The Story Beyond the Spreadsheet
By Fawn Fitter | 8 min read
Data is like electricity, says Rishad Tobaccowala. It’s necessary to business success, but it’s not sufficient. Its power lies in how it’s used.
Tobaccowala, who was for many years the chief strategist and chief growth officer of global advertising behemoth Publicis Groupe, celebrates data’s power to create opportunity, wealth, knowledge, and understanding. At the same time, he worries about how companies’ focus on short-term performance and financial metrics has led to increased polarization, accelerated inequality, and decreased trust in both institutions and individuals.
Tobaccowala argues in his book, Restoring the Soul of Business: Staying Human in the Age of Data, that the “sweet siren call of optimizing numbers” has made it temptingly easy for leaders to focus on the spreadsheet, quantifying things to increase efficiency and productivity. In doing so, they risk overlooking or ignoring what he calls the “story” – the human thoughts and feelings that allow organizations to tackle softer challenges like how a certain policy affects employee retention or what is causing friction in their vendor relationships.
We asked Tobaccowala to discuss the dangers of focusing so much on numbers that we lose sight of our purpose – what he calls “data blindness” – and how leaders can foster connections among their people during a global pandemic that has left many of us isolated in home offices, communicating entirely through our phones and computers with no sense of when that may end.
Q: What do you mean by “data blindness”?
Rishad Tobaccowala: Data-blinded companies allow all of their programs and policies to be dictated by the numbers, no matter what it does to employees and the corporate culture – like laying off 10% of your staff to maintain profit levels even though that destroys morale. Data blindness leads to bad decisions. A bank that creates fake financial transactions might bump up its revenues, but eventually it will get in trouble with regulators. A social media company may juice engagement statistics by giving a platform to white supremacists and conspiracy theorists, but it will eventually have a hard time recruiting talented engineers who don’t want their work to support those people.
Once you have data, you have to ask, “And then what?” Are your profits up this month because you had a successful marketing campaign? Or is it because you introduced a new incentive program for your sales team? Or is it just an anomaly? Data is a valuable resource for fostering customer insight, spurring improvement, and delivering a competitive edge. But it isn’t enough to generate meaning – brand reputation, satisfying customer service, a company mission worth respecting, a place where employees feel valued and rewarded fairly. And meaning is a key part of the story your organization tells.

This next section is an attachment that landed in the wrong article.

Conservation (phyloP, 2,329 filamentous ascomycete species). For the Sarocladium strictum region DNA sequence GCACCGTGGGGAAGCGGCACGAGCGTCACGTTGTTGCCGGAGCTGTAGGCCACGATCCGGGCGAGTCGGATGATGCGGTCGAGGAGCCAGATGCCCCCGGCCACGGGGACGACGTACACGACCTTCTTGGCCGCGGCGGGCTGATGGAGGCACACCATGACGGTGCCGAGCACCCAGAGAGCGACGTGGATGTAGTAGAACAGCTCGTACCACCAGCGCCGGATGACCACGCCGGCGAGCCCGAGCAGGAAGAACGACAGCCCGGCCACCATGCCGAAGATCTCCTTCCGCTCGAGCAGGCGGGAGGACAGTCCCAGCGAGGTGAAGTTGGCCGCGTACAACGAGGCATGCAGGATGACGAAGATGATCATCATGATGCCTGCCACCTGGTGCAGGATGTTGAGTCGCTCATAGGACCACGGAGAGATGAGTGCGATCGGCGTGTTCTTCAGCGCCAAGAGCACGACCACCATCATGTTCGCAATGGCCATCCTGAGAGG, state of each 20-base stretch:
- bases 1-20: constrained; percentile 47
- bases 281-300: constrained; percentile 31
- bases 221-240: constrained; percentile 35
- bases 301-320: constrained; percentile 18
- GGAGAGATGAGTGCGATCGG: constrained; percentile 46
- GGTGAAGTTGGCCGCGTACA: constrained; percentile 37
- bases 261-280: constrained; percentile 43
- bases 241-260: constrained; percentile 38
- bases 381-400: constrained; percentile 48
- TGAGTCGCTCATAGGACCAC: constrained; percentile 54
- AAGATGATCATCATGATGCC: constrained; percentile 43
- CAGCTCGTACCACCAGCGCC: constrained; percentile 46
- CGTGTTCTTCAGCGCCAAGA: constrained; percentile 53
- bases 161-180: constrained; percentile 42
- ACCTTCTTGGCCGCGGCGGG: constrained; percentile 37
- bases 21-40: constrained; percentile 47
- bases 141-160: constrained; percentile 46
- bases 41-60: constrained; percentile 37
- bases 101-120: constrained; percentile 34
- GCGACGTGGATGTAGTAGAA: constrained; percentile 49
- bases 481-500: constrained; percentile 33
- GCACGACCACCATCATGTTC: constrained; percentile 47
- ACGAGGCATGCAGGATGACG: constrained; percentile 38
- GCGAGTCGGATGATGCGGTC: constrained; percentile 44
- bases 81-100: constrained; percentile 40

Q: You write in depth about how being data-obsessed can lead companies to make bad decisions – and rationalize bad behavior – in pursuit of good numbers. What’s the most important thing leaders can do to protect their organizations from that or to reverse course if they’re already headed in that direction?
Tobaccowala: Think long-term about the ramifications of your data-driven decisions, get opinions from diverse stakeholders to inform those decisions, and most of all, never forget that whatever you do could end up as a headline in the Wall Street Journal at some point!
Leaders are asked to lead because someone has to make difficult choices. You have to balance the spreadsheet and the story to make those nuanced judgment calls. If they could be made based on data alone, you wouldn’t need to make them in the first place. They would make themselves.
Q: What does connected, human-focused leadership look like in an environment that, due to COVID-19, is probably going to remain highly distributed and disconnected for some time to come?
Tobaccowala: Five qualities make a good leader: competency, integrity, empathy, vulnerability, and inspiration. These things are all about character, and they’re relevant no matter where or how the work is taking place. You have to be good at what you do. You have to face reality and be transparent about how you make your decisions. You have to understand what people are going through. You have to understand you don’t have all the answers and surround yourself with people who can help you. And you have to lead through personal example and storytelling.